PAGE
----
Thursday 29 August 2013
Cadw, the Welsh Government’s historic environment service, works for an accessible, well-protected historic environment, and is responsible for a range of sites including 129 historic monuments. Cadw helps to protect hundreds of other important sites on land, and also under the sea. Teaming up with the RCAHMW, Cadw have embarked on a project to celebrate and understand our underwater heritage, and encourage people to look after it.
The Royal Charter set the world record in the 19th century for sailing to and from Australia in under 60 days, during the time of the Gold Rush. Following its final stop in Ireland on its way back to Liverpool the ship was caught in the Great Storm of 1859, also known as the 'Royal Charter Storm' and was wrecked off the coast of Moelfre on the north shores of Anglesey. Most people on board drowned — including all women and children. The few men who survived the tragedy were saved by Maltese sailor Joseph Rodgers, who bravely tied a rope to his waist and jumped in to the sea to create a pulley system from the ship to the rocks, helped by the residents of Moelfre.
Pupils from primary schools Ysgol Moelfre and Ysgol Llangaffo, and secondary school Ysgol Syr Thomas Jones in Amlwch, visited the churchyard of St Allgo’s to see the gravestones of the Royal Charter victims, and visited the RNLI’s Seawatch Centre in Moelfre to learn about safety at sea. During the visit to the Seawatch Centre the pupils were shown some of the artefacts from the Royal Charter shipwreck, as well as pictures and information about the disaster. The schools also visited Oriel Ynys Môn to participate in the museum's Royal Charter workshop, researching questions about the artefacts on display.
Professional divers who have dived the wreck site also visited the schools, including local diver Peter Day and authors Chris and Lesley Holden, who have researched and published a book on the shipwreck.
John Griffiths, Minister for Culture and Sport said: 'This is an excellent project involving a number of partners which gives pupils on Anglesey a real insight into their local history. By involving young, local people in the practical elements of the project Cadw and the Royal Commission have not only completed essential research into this site, but have also brought its history to life for the pupils, so this tragic story will live on to be told to future generations.'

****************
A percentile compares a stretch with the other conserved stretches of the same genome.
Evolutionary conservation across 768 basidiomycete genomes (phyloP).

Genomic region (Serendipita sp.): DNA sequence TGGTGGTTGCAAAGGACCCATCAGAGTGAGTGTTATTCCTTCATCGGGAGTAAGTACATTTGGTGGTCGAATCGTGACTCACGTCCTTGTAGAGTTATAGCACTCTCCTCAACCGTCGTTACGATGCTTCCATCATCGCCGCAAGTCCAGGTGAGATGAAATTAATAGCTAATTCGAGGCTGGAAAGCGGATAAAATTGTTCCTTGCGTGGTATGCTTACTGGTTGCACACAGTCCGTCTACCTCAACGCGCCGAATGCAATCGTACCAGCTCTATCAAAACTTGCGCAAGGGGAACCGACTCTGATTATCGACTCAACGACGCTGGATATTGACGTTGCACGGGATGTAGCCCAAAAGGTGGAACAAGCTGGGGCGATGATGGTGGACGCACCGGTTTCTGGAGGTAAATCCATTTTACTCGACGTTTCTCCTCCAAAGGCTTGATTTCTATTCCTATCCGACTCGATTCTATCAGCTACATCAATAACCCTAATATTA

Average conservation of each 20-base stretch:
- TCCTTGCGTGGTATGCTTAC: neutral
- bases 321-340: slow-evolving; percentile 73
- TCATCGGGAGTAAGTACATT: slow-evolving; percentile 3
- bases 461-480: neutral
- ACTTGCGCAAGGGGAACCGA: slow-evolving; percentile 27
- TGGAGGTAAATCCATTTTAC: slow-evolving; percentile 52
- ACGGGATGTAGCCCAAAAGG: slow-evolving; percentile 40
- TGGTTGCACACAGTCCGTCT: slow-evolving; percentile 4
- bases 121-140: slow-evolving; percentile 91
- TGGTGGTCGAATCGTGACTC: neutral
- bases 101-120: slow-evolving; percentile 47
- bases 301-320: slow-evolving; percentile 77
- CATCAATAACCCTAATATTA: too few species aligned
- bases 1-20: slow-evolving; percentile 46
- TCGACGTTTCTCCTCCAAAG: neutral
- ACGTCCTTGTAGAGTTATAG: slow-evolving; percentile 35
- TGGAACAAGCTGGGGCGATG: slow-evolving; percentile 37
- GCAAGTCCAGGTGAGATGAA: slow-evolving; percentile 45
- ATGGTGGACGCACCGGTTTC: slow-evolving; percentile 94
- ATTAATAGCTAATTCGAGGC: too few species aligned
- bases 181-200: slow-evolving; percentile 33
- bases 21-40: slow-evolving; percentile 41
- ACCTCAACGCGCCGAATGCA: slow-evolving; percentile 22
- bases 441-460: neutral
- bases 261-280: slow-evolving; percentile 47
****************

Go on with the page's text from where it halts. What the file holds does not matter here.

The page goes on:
Erin Robinson, Cadw’s Lifelong Learning Manager added: 'The amount of work carried out by the schools has been phenomenal, and has extended beyond research on the shipwreck to creative interpretations of the story including plays, films, written texts, pictures and posters.
The pupils' recollection of the events was outstanding, and the huge tragedy of the story which affected the island in 1859 has been appreciated and kept in the forefront of their minds throughout the project.'
A great amount of the research carried out by the schools has been conducted using the People’s Collection Wales website, Wales’s online museum, where information and pictures of the beautiful, decorative artefacts and the everyday objects found on the wreck site can be seen.
An event to mark the end of the first year of the project was held at RNLI Moelfre’s Seawatch Centre to celebrate the excellent work carried out by the schools over the last year. Work by Ysgol Llangaffo is also on display in the Seawatch Centre for visitors to see over the summer months.
Polly Groom, Regional Inspector for Cadw said: 'These schools have been focusing on the Royal Charter, but this is just one of the hundreds of fascinating wreck sites in Welsh waters.
Wreck sites are an important part of Welsh heritage and Cadw strongly encourages all divers to stick to the simple rule of "look but don't touch" as any object recovered needs to be reported to the Receiver of Wreck and works may require a licence. Through projects like this one, we hope to inspire people to learn about and value our underwater heritage, and to treat it with respect.'